Does this happen to you? You look in the refrigerator and see a cup of heavy cream and you don’t know what you’re going to do with it. It does to us. And, it seems as if it’s a somewhat regular occurrence with a variety of ingredients (right now, we have nine egg whites sitting in the freezer awaiting a recipe). So, we searched through our vast holdings in the Scratchin’ It Central library, and came up with Wild Mushroom Flans.
This recipe is very similar to the Corn and Mushroom Custard that we made up, oh, a couple of years ago, and with good reason: both recipes come from Dining at The White House, by John Moeller. Since we really like the Corn and Mushroom Custard, we figured that this would be a shoe-in.
We prefer to use organic heavy cream when we can. It doesn’t contain thickeners or anything that isn’t cream. After all, you’re buying cream, right? The eggs, well, this is an egg dish, so ours come from happy hens allowed to range freely. These hens make the best-tasting eggs and it is soooo worth the extra expense. Mushrooms: well, we went with a mix of dried shiitake, porcini, oyster, and morel mushrooms, and a few fresh white mushrooms, but feel free to use what you have and what you like.
About the bain-marie: using this will make your custards smooth and creamy; if you try just baking your custards, they’ll turn out tough and rubbery. Not good.
Procedure in detail:
Preheat oven to 350°F. Butter six 4-ounce ramekins or custard cups and find a roasting pan that will hold them to use as a bain-marie, or water bath. We generally start heating a teakettle of water right about now, so it’s hot when we finish making the custards. If the water boils before you’re ready, you can just take it off the heat until you need it.
Fry mushrooms. In a large skillet over medium heat, melt the butter, and, when foamy, fry the mushrooms, about 2-3 minutes. Season with salt and pepper while they’re frying because it smells good and will make them taste even better.
Add onions. Stir in the onions and continue to fry until the onions are starting to become translucent and tender, about 2 minutes more. Remove from heat.
Whisk eggs. If you have a 2-cup measuring cup with a spout, it’ll be perfect for making custard, and you’ll have no problem pouring the custard later. A small bowl will work as well. In your container, whisk together the eggs and egg yolk. By whisking the eggs now, you can be sure that the whites and yolks are thoroughly whisked together.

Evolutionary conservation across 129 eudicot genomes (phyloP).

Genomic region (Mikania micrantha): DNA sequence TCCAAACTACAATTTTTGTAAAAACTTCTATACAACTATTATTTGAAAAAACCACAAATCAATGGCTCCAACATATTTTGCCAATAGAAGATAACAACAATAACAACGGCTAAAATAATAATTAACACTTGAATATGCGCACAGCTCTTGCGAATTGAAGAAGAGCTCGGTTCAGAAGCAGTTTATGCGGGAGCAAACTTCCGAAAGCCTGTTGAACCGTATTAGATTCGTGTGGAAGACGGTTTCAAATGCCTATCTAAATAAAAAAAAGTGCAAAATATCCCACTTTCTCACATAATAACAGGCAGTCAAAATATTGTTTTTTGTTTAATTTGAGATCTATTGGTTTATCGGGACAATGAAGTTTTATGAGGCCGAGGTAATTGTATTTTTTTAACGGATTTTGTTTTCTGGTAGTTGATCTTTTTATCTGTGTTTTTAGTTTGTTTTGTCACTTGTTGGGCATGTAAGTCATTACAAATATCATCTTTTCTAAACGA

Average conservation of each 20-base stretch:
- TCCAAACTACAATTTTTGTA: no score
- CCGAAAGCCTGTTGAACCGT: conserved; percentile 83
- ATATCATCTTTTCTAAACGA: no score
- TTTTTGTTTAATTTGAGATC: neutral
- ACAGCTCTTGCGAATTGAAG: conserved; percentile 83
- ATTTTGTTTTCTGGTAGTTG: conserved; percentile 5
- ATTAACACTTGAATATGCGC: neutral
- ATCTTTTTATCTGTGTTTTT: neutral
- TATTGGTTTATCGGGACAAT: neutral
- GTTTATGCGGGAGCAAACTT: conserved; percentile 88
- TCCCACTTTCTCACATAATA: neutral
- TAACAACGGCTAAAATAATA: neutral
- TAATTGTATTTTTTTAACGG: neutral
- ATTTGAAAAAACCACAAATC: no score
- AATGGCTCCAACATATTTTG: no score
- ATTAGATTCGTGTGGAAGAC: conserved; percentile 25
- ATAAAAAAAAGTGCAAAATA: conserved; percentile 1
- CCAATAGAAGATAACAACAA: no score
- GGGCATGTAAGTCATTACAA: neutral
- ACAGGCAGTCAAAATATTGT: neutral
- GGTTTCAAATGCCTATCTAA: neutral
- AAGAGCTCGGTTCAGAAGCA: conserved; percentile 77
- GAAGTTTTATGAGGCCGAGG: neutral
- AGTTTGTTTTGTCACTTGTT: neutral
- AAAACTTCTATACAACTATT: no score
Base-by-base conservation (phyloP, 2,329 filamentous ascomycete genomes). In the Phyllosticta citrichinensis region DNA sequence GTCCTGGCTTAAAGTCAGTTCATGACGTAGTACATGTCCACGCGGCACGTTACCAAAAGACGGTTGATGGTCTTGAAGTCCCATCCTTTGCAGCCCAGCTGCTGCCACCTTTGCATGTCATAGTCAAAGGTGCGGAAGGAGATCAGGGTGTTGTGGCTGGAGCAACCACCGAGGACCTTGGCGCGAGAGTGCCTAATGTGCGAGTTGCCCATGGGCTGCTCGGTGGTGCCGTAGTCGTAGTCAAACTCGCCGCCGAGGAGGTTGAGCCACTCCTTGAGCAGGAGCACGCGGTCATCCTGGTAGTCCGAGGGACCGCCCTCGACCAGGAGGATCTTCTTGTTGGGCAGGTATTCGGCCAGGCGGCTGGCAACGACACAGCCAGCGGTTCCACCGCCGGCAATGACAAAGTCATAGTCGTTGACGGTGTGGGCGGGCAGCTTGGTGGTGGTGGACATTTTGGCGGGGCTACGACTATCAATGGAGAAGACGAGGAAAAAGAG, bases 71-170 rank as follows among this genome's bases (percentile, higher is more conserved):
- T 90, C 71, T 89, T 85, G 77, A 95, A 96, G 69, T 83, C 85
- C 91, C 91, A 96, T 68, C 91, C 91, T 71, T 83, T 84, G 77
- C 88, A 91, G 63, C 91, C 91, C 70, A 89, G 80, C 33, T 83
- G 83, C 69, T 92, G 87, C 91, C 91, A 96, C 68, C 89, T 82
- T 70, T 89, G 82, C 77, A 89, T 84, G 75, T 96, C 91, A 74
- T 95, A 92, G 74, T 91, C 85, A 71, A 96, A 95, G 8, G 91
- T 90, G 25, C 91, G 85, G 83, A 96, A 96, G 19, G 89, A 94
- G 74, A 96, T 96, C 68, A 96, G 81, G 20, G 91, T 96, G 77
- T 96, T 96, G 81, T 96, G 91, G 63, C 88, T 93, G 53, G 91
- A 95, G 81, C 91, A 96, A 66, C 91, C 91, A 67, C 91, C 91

Whisk in cream. Add the cream to the eggs and whisk thoroughly. You could use milk, but why?
Add seasoning. Sprinkle in salt and pepper and add the finely minced garlic and stir everything into your custard. You can still use the whisk for stirring, you just don’t need to whisk.
Fill ramekins. Fill each ramekin or custard cup about halfway with the egg mixture, then add about a tablespoon of mushroom mixture to each cup. The mushroom mixture will sink into the custard, which is normal. Finally, divide the remaining custard among the cup.
Bake. The easiest way to bake in a bain-marie is to set the roasting pan and custard cups on an oven rack, then add the hot water and slide the rack into the oven. Less chance of spilling that hot water, which is always good. Let the custards bake for 20 to 30 minutes, or until the center of each custard is set.
Cool. Remove the bain-marie with the hot water — careful — from the oven, and let the custards sit in the hot water bath for 15 to 20 minutes.
Serve. Run a dull knife around the edge of each custard, and upend each ramekin over a plate. It’ll slide right out. We went all fancy and placed ours in a pool of mushroom broth reduction.
We were surprised that these didn’t seem as good as the corn and mushroom custards. It seemed as though the flavors didn’t meld quite as well, and there wasn’t any corn to temper the mushroom and garlic flavor. While we might try these again, we’d be more likely to add something else in addition to the mushrooms. Three stars.